Lost Child, Never Forgotten
Am I lost or just less found? C.S. Lewis
1. unable to find one's way; not knowing one's whereabouts
2. denoting something that has been taken away or cannot be recovered
I met Sweet Ruth as a teenager finding her way through life as the middle child in a large family. Her demeanor always struck me as tender, sweet, funny, generous in spirit and quite the capable caregiver. Before long, she was babysitting our children— even for long overnight weekends and occasional date nights. I trusted her implicitly. I still do.
Her name gave her away. My Dad’s favorite candy bar was always ‘Baby Ruth’ so the name association for me was strong: obviously, ‘Sweet’ Ruth. One of my first babysitting jobs in the church nursery was for a missionary kid named Ruthie, a toddler, with white blonde hair and the cutest actions— her name, a bonus. The biblical character Ruth is loyalty personified as daughter-in-law to Naomi— and just like my baby dolls were named Sadie; Little Bird had a baby doll named Ruth. So, for me, Sweet Ruth was easy to love— just by her given name alone!
The real meaning behind the name Ruth is: Friend; compassion. This is so fitting for my Compassionate Friend. She cares for others beautifully— friendly, loyal, compassionate; true.
We moved away and lost touch. Sweet Ruth grew up, got married and we found each other again on social media platforms. I had another baby, walked through some dark valleys on my way to healing and began to write Sadie Speaks. There, we found more than an old acquaintance— we found a camaraderie around our abusive histories. We found a space where we could be honest with ourselves to one another. We found we shared the notoriety of being the ‘1’ in the statistics. 1 in 3 this abuse; 1 in 4 even-worse-than-this ‘that’ abuse.
In some ways, we found we shared the feeling so common to this statistical community of ‘1’s’ : feeling lost.
When one has been treated unspeakably, it is easy to harbor feelings of great confusion, not knowing where one is or where-the-heck they're going, the inability to find your way, and most importantly — the very correct feeling that something has been taken away that cannot be recovered. Because, it has. Abuse robs you — and you lose. There is great loss.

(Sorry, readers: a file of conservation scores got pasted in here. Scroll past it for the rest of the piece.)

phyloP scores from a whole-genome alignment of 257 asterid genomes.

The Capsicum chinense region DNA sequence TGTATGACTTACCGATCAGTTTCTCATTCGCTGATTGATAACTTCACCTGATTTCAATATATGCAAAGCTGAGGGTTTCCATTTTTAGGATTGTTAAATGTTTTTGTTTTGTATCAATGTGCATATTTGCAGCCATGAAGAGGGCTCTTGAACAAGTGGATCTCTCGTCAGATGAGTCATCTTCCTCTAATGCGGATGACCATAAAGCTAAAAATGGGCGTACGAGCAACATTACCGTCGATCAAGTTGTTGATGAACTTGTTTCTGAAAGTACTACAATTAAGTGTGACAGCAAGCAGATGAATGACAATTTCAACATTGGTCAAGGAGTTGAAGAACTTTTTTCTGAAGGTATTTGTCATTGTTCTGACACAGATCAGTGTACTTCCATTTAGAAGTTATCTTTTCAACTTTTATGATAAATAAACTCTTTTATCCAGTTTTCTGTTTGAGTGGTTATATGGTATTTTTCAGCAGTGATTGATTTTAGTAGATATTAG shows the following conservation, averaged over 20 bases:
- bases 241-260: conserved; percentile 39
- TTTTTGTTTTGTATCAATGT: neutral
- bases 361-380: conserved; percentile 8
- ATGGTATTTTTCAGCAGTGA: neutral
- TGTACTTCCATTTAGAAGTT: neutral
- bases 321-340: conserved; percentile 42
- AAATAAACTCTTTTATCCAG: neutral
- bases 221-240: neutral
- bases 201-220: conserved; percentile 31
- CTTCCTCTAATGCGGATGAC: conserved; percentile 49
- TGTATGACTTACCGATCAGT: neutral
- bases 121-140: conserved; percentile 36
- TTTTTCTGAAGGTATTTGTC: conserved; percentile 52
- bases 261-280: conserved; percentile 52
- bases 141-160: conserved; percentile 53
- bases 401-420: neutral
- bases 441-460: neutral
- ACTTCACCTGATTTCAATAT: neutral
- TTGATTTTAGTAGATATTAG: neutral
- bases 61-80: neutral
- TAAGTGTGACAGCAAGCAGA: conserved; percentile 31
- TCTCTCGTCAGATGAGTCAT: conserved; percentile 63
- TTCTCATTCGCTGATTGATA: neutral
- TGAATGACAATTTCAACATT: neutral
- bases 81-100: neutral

It’s easy to feel lost.
The byline of my site is this: Finding Your Voice After Abuse. Sweet Ruth had never written before. She had barely spoken about the great tragedies she had faced growing up. Illness forced her into a quiet where she had to sit with her thoughts and begin to sort out her past. One afternoon, in my inbox, I heard her voice for the first time—with pen on paper— and it was profound, full of hope and compassionate to the lost child, within.
This poem was born in her. It juxtaposes all the awful injustices with the great compassion of our God. It echoes clearly the reason so many survivors feel tired, having carried burdens for miles that were heavy. Simply, too heavy. And her writing ends in hope. She found her voice.
The beauty of healing is in the transformation: lost to found, darkness to light, scared to brave, tired weariness to rest and trapped in silence to the freedom of voice.
C.S. Lewis says, ‘Am I lost or just less found?’ Every step in our healing draws us closer to being found whole, restored, the pain recovered with joy and gaining that deep sense of ‘found’— all my pain noticed by a good God and held by Him, quieted by Him, carried by Him and deeply loved by Him. I want to be more found by Him. Perhaps you do, too. Like Sweet Ruth, may you experience the amazing grace that reminds us that though I once was lost, now I am found.
Sweet Ruth, thank you for sharing your voice. You are not forgotten. May your memory be eternal.
Lost child , Never Forgotten
Lost child in darkness,
Where are you, lost child?
What is that pain that burdens you so?
Give it to God and let it go
Lost child, why are you scared?
Why do you cry and think no one hears?
Lost child, I love you so.
Lost child, who hurt you?
Don’t be scared
I am holding you close, lost child.
Lost child, why so tired?
Was it because you walked a thousand miles?
Not in measurement, but in burdens
A thousand miles of things that children should not carry.
Lost child, come take rest in Me
Lost child, why do you run and hide?
I see you are there
And My Arms are open so wide
I want you to come
I want you to stay
Lost child, you are so brave
Lost child, I see that pain
I see what others have done to you
I see the pain runs deep as can be
I see you, my dear sweet child
You are not lost,
but you have been found.
Ruthie Bee's Story and Poem: Used with Permission.
Writing, journaling, and creative writing is well-known, well-researched and well-documented to aid in healing from child abuse, domestic violence, sexual assault, sexual abuse, ptsd and life's hardships. It is a catalyst to 'feel' and that feeling is expressed in writing. Linked here is an article with 17 writing prompts helpful for recovery. It was also suggested to me to occasionally write with your non-dominant hand to engage both sides of your brain. Write. Find Your Voice.